The Burning Of The Fedora
By James Donahue
The Great Lakes freighter
Fedora was steaming from Duluth
to Ashland, Wisconsin, to
pick up a cargo of iron ore when an exploding kerosene lamp set fire to the engine room.
The incident happened
on the night of Sept. 20, 1901, as the Fedora was passing Basswood Island, near Bayfield, on Lake Superior.
The boat’s skipper,
Capt. Frank A. Fick, told the Ashland News that the fire spread so fast that the crew was forced to flee the engine room,
with the engines left running at full steam.
Fick said the fact that
the fire broke out in the engine room created a real dilemma. The vessel was left racing at full speed so life boats could
not be used. And the pumps used to fighting a shipboard fire were located in the engine room, so it was impossible for the
hoses to be charged.
He said a strong southeast
wind was blowing which fanned the fire and soon had the stern of the ship ablaze.
Fick keep his head, however,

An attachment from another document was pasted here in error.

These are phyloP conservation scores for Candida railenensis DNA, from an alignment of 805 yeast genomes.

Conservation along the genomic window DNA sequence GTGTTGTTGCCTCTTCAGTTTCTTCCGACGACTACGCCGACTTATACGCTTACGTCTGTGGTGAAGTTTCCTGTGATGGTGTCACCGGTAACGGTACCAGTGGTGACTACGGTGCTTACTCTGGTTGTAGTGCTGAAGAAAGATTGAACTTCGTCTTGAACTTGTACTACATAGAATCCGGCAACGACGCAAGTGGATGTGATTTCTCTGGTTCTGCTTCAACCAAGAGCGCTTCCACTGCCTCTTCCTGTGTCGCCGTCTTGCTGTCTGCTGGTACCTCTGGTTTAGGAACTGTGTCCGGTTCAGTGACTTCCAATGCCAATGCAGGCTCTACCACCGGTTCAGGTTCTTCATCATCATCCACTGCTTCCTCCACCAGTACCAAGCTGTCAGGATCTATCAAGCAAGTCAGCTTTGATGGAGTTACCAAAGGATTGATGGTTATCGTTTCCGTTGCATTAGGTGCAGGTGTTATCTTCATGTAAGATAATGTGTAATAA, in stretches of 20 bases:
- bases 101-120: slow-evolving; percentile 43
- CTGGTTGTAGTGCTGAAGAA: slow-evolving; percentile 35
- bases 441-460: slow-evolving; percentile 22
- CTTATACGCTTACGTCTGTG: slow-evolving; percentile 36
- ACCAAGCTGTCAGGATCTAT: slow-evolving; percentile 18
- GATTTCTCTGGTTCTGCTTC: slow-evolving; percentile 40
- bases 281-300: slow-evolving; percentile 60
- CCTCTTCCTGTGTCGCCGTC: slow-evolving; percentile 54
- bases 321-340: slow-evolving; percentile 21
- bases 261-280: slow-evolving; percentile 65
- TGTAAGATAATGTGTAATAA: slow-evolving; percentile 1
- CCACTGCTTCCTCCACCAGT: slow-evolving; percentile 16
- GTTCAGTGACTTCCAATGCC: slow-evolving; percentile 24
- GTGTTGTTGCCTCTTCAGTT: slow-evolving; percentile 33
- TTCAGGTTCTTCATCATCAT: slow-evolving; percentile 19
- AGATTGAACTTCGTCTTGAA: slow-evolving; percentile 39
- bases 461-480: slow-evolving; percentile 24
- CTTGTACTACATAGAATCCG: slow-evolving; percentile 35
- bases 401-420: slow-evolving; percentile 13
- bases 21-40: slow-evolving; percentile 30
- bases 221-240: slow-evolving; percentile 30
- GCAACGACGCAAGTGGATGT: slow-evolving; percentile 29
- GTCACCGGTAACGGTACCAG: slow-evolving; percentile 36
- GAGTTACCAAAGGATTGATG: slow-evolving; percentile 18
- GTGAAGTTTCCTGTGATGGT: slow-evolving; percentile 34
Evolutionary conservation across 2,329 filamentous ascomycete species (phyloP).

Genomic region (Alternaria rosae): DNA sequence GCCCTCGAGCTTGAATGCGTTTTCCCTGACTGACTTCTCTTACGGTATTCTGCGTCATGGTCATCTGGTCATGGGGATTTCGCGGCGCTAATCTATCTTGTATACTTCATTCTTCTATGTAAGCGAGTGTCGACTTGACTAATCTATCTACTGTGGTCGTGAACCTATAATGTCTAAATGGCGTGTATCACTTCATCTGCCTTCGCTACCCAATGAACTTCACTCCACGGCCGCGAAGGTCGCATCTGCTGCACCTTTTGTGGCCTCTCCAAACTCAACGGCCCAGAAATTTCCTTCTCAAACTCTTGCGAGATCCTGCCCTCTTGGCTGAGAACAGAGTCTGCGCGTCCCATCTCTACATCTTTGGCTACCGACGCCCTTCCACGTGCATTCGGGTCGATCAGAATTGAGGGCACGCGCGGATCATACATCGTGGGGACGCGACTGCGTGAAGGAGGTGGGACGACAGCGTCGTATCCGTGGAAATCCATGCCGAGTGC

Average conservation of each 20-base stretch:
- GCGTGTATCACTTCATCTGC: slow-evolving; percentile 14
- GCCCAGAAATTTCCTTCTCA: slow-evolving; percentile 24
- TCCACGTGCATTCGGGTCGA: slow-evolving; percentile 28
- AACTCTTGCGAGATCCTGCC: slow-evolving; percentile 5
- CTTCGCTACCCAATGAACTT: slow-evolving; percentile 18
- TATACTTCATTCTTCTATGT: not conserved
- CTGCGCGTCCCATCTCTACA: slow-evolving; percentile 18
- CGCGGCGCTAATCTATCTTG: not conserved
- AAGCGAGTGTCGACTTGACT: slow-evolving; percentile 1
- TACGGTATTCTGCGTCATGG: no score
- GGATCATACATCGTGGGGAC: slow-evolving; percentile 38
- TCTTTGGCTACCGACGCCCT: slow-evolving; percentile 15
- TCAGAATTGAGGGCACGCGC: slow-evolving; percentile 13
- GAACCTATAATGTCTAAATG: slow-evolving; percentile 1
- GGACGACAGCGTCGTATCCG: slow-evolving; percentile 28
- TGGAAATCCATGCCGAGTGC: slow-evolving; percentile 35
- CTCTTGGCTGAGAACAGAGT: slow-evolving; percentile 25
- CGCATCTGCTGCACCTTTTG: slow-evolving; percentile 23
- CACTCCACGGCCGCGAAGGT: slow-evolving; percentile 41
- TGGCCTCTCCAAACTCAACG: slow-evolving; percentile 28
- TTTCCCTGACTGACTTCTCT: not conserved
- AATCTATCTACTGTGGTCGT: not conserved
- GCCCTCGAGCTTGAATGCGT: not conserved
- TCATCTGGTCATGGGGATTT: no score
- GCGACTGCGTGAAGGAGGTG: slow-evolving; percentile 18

and utilized the only options left to him. Since the pilot house was located near the bow, the crew still had access to it,
and could steer the still moving ship. And Fitch said the flames lit up the night sky enough that he could easily see his
way as he turned the burning vessel toward shore.
He succeeded in beaching
the flaming Fedora near Chicago creek, north of Buffalo
Bay. The racing ship struck hard, tearing up the hull. Once stopped,
the crew managed to drop a lifeboat and all 17 sailors escaped unharmed.
The steamer struck shore
so close to the Red Cliff Lumber Company’s yards and mill, and for a time the fire threatened to spread to the mill.
It didn’t happen, however.
The steamer burned to
the water line and was written off as a total loss.
The Ashland Daily Press
described the ruins left after the fire took its toll. “The fire consumed everything of wood above the water line, and
her frame remains a twisted and contorted mass of ribbons and beams, a most gruesome sight indeed. Her great engine stands
erect, towering above the warped and shapeless iron boiler house, some twenty-five feet and seemingly unbroken.
Indeed, the Red Cliff
Lumber Company purchased the engine and put it at work at the mill. Nothing else from the wreck was salvaged.
The Fedora was built
by the F. W. Wheeler shipbuilders in Bay City, Michigan,
in 1889. It measured 282 feet in length and was considered a very large ship in its day.
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